"But he has just done that war film," argues Charlotte.
I've no idea who they're talking about and so zone out and think about Jude. Imagine walking through the village and bumping into him every day! That would be absolute heaven! Of course, he'd obviously bring lots to the role too ... charm and charisma. I don't just want him here to ogle at — honest!
I'm not entirely sure where my Jude obsession has come from, but I think it started when Mum brought home a copy of The Holiday for us to watch one night a couple of years ago. One look at his playful smile, smoldering eyes and dashing good looks and I'd fallen under his spell. Embarrassingly, I actually feel myself smile back at him onscreen sometimes, as though his romantic words are meant for my ears only. Yes, sad I know, but he just sucks me in. I'm not a big film buff, not by any means, but quiz me on a film that Jude's been in and I'll be able to give you the right answer!CHAPTER 2
Rosefont Hill is a tiny little village, one where everybody knows everything there is to know about everyone who lives here. Nothing newsworthy usually happens, therefore you can imagine what an impact a film crew rolling into town has on it.
Four weeks have passed since the news of their visit broke and the village has continued to be a buzz of excitement. Each shop has had a spruce up, hoping that they'll gain some new trade. The local WI, of which Molly is the head, has examined every potted plant on the High Street and made sure they're watered, pruned, and spruced to perfection. Each of the street lamps lining the main road now has a basket of colorful spring flowers dangling from its side. Even the local primary school children have been allowed to contribute by making a huge welcome banner. The large sign, made up of the children's tiny painted handprints, has been proudly strung up at the start of the High Street, ensuring it's the first thing our visitors are greeted with. It seems like every member of the community has done something to get the village prepared for its newcomers, and their hard work has paid off as it looks nothing less than idyllic!
I have to admit that despite my momentary skepticism early on, I've joined them in their excitement and now find myself looking forward to it all — especially now that trucks full of equipment have roared their way through the village, as well as a few dozen members of the crew. Slowly, strangers have started milling around the village, although most of them seem busy setting up Cavalier Hall for the start of filming, which is apparently due to kick off any day now.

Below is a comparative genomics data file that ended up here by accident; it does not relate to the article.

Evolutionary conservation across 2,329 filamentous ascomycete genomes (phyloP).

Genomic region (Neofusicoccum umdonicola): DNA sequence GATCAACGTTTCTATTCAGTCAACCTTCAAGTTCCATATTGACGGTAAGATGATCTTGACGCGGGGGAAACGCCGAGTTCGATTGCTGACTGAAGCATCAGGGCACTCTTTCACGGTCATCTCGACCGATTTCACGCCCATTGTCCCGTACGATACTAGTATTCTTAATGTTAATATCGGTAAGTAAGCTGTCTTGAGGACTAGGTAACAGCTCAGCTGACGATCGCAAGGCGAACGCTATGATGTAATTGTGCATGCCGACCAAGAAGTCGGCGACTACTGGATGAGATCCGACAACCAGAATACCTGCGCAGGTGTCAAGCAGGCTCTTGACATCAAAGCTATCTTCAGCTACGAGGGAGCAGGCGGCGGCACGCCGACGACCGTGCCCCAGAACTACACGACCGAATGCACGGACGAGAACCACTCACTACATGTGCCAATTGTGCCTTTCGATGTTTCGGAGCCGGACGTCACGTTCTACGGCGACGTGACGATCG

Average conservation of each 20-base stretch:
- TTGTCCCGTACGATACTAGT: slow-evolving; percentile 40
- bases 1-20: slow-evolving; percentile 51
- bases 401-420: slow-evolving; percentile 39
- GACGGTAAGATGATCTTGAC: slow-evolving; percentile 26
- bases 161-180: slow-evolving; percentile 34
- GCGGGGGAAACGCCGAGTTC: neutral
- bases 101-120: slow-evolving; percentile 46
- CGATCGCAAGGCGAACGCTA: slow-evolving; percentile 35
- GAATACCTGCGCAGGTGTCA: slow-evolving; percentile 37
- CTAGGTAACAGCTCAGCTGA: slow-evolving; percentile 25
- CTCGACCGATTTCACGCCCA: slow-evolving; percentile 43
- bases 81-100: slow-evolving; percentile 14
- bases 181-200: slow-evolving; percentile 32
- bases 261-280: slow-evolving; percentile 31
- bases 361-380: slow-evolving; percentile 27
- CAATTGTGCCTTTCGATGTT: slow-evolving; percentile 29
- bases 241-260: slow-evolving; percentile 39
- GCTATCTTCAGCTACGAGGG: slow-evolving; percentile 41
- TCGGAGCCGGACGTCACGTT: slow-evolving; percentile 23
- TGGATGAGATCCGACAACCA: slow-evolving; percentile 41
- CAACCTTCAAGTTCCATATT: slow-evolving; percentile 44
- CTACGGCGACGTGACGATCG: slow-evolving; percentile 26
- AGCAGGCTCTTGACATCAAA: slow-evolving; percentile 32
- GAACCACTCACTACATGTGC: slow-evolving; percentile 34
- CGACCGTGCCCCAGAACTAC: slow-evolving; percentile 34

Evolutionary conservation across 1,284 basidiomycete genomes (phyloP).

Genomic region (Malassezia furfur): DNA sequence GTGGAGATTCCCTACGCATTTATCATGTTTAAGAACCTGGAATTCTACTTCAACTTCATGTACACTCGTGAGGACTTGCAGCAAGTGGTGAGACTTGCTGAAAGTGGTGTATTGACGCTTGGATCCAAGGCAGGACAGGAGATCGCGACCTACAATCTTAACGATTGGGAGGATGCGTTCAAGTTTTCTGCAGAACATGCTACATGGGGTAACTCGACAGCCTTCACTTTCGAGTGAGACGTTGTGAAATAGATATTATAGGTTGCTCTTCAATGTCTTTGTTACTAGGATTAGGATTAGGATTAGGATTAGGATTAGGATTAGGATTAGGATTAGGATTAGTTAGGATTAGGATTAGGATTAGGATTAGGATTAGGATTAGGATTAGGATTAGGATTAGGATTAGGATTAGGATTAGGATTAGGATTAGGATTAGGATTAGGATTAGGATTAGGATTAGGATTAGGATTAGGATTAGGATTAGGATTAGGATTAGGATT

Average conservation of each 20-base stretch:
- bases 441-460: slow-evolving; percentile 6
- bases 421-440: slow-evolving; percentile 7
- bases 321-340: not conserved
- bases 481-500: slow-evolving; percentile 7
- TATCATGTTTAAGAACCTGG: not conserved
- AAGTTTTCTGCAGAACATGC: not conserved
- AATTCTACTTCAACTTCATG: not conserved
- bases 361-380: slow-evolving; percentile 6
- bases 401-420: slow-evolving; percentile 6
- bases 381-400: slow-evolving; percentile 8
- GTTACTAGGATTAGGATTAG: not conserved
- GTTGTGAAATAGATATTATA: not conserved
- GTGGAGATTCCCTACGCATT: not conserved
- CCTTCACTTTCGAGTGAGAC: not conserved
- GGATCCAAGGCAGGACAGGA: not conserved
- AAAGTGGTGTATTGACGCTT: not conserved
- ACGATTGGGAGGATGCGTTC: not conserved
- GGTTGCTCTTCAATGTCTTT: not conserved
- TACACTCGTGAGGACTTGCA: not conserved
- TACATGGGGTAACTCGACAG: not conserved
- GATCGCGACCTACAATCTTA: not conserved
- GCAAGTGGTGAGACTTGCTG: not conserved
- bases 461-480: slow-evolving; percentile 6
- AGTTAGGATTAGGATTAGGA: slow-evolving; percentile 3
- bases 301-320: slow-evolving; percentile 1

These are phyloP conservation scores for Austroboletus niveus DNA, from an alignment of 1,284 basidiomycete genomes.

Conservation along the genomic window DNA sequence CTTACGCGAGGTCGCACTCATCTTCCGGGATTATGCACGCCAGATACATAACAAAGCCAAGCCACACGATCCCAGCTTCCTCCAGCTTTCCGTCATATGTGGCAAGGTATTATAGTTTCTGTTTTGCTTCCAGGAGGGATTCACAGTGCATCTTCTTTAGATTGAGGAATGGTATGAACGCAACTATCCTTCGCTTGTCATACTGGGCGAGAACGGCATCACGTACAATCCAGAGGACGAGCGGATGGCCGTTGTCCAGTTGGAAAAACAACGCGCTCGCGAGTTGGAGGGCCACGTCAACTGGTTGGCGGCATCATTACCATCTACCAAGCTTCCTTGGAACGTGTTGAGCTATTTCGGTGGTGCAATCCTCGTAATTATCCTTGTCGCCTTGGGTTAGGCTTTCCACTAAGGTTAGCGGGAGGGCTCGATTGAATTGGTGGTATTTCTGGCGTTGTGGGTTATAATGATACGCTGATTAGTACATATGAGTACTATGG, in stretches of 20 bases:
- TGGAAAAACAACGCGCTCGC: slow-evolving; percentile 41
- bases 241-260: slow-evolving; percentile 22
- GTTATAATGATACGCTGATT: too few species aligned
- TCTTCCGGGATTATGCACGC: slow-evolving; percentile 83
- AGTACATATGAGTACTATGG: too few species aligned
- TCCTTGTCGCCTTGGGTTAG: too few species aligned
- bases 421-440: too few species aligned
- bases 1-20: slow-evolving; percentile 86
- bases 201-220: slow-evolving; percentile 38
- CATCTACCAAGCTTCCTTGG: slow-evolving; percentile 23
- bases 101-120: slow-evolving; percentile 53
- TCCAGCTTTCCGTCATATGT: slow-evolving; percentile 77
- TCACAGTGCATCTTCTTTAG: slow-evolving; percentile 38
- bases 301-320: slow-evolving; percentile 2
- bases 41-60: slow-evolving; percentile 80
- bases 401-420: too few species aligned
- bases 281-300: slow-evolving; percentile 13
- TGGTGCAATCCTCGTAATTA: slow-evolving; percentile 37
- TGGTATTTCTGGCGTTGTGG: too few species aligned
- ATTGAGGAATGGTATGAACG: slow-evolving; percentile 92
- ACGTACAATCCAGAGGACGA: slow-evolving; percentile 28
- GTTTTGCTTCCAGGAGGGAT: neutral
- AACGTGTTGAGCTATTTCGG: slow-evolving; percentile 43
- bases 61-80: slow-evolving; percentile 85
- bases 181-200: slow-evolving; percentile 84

It seems like quite a lot of the village folk have been tarting themselves up somewhat for the event (with the possibility of A-listers and VIPs coming into town they want to look their best). I'm not entirely sure what they're hoping will come of their freshly dyed hair or their new cardis from Marks and Sparks, but looking good certainly seems to be important to them. For instance, I notice now, while looking at her from across the counter, that even Mrs. Sleep from Pemberton Way has decided to apply a bit of lippy, which she certainly wasn't wearing before the film crew arrived. I, however, am the same as usual — wrapped in a red apron, wearing chunky black boots, skinny jeans, and a plain white vest top. My frizzy brown hair is whipped up and pinned underneath a massive red polka-dot hankie with a big roll of hair sticking out of the front (I'm still in keeping with the fifties look that Molly loves, I'm just slightly more low-key with it). The finishing touch to my look is a nice dusting of flour from the morning's baking session. Yes, forever glamorous. The white powder sticks to my clothes and my already pale skin and refuses to budge no matter how much I wipe myself down. It's a look I've grown accustomed to over the years, even if I do appear quite ghostly. My relaxed state is not because I don't care about the starlet arrivals — it's just that looking after my appearance is a bit tricky when I'm baking and stood in front of a hot oven for most of the day. If I were to bother applying makeup in the morning before heading into work, it would simply melt away from my brown eyes within the first few minutes. It would be a waste of time!
"Oh, Sophie," says Mrs. Sleep, while squinting her eyes and sieving through the loose change in her hand. "How much did you say that was?"
"Three pounds fifty, please, Mrs. Sleep."
Excerpted from Billy and Me by Giovanna Fletcher. Copyright © 2013 Giovanna Fletcher. Excerpted by permission of St. Martin's Press.
All rights reserved. No part of this excerpt may be reproduced or reprinted without permission in writing from the publisher.
Excerpts are provided by Dial-A-Book Inc. solely for the personal use of visitors to this web site.